While personally I do not likethe many obtuse and intellectual works of art which engage only a small elite, I recognise that if we want works which express the more profound things of life, explore new territory, rather than simply regurgitate existing ideas and which engage people in new and sometimes challenging ways, then there needs to be a system for funding it outside of box office returns.

As for the arts council itself, that's a different matter, I'm sure they do some good somewhere, but in 10 years of dealing with them I find they're inept, beaurocratic and patronising - sack them all!! try giving the money to the artists for a change, instead of trying to turn the artists into the accountants and project managers who seem to dominate the arts council....ahem, pardon me.

best regards

Dennis Turney

Of course the state shouldn't fund the arts.
I have a friend who is passionate about ska. I don't much care for it myself, but as he speaks eloquently about it, I do appreciate that it is a genre which has depth and subtlety to the connesieur, although the delicate distinction between rudeboy and rocksteady is something which is really of no interest to me. But neither do I care for opera, and my opera loving friends have really been no more convincing than my ska loving friend that there is anything intriniscally beautiful about their particular genre of choice.
Opera and classical music receive state funding for the simple reason that powerful and influential people like them, and find them 'worthy'. They like them for cultural and social reasons, not because they are in anyway superior to other genres of music. Pop music recieves no subsidy, but thrives. Of course, 99% it anodyne nonsense, but what about Frank Zappa, Tom Waits, Brian Eno, or Boards of Canada? All boundary pushing experimental artists who have found a commerical niche without sponging off taxpayers.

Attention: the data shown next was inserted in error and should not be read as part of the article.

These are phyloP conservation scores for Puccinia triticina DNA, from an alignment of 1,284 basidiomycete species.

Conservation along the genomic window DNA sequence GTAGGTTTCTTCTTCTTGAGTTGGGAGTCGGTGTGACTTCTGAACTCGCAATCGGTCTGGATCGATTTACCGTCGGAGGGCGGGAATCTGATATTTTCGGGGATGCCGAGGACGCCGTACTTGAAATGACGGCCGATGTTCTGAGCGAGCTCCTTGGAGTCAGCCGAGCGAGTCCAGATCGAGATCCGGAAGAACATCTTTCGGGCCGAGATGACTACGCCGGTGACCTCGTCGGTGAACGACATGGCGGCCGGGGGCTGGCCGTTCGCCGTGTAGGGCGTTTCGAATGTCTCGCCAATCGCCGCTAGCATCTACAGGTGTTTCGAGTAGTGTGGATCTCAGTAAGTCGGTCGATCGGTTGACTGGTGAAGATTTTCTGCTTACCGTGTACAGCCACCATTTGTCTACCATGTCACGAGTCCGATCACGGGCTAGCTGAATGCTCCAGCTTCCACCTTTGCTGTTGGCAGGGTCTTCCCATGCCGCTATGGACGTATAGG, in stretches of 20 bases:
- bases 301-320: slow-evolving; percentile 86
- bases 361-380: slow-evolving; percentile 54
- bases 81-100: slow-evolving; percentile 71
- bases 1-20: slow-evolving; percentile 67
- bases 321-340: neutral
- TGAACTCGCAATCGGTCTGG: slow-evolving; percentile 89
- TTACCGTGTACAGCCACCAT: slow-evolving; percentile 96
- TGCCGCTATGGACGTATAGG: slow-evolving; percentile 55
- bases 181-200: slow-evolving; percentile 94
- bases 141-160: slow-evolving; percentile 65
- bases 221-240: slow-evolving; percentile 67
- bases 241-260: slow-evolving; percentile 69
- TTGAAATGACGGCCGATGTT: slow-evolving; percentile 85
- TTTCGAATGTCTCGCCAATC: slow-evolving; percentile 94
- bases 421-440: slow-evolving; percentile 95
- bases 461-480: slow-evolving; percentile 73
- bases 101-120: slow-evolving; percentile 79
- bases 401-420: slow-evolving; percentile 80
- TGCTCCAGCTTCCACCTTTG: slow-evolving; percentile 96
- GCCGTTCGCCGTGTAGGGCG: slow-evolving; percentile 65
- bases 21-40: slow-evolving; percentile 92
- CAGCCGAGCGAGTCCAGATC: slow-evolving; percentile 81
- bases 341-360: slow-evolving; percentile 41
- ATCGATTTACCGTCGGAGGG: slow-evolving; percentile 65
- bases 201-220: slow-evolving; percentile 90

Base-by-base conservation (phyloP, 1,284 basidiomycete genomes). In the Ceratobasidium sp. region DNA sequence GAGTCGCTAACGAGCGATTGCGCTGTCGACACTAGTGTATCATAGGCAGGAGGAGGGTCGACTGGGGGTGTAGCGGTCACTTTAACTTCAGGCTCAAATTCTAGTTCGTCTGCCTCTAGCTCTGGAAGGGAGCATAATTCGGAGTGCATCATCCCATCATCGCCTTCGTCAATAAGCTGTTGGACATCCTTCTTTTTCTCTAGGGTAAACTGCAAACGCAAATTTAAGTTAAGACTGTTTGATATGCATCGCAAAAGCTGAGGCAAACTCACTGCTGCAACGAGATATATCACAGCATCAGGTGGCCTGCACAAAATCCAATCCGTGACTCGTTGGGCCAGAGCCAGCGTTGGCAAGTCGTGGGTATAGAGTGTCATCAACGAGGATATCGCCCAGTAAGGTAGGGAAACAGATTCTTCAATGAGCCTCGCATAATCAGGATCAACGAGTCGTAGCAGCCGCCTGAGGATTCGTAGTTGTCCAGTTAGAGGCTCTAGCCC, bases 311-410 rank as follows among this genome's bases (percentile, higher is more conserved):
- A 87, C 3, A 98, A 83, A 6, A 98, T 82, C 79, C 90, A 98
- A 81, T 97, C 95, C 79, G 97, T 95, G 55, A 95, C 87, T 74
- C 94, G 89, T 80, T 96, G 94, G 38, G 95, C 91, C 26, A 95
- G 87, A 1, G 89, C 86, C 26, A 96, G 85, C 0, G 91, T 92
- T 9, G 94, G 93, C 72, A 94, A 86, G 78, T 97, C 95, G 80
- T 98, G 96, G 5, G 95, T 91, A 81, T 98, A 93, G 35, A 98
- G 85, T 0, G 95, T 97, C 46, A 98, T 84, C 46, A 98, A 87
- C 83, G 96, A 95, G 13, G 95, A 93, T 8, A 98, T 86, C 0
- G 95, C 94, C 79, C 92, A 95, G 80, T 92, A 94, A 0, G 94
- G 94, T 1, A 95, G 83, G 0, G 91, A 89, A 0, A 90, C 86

Those who advocate the state funding of the arts are putting forward the dispicable idea that the vast majority of the population, the Greenday-listening Pixar-watching masses, should fund the hobby of the ruling elite. Of course they shouldn't. Even more outrageous is the idea, often put forward, that we can somehow educate the masses into appreciating opera: the idea that 'if only they knew better their lives would be so enriched'. It's nonsense and it's offensive nonsense. We don't like opera for the same reasons they don't like Elvis. We just don't; it doesn't connect and no amount of cheesey popularisation strategies will change that.
But it's not just that withdrawing subsidy from the arts would do no harm. I argue that it would actually do good. What are these creative, driven, fecund artists going to do, if they can no longer sponge off the taxes of lorry drivers and cleaners? Are they going to wither away and become accountants or civil engineers? Of course not. They will still pursue art, but they will not have the huge temptation to channel it into the sterile idioms dictated by state funding. They may be poorer, but they will produce better art, not worse. Better, more vibrant and a thousand times more alive than the brain-dead corpse which feebly persists on the life-support of state funding.

Andy Suttie

This is the easiest question I have ever had to answer. NO, unless you want The Nutcracker and Carmen all year round. Once arts subsidies stop the quality level will gradually decline. The effects on culture will be irreversible. I know firsthand. I live in America !

Sam Serafy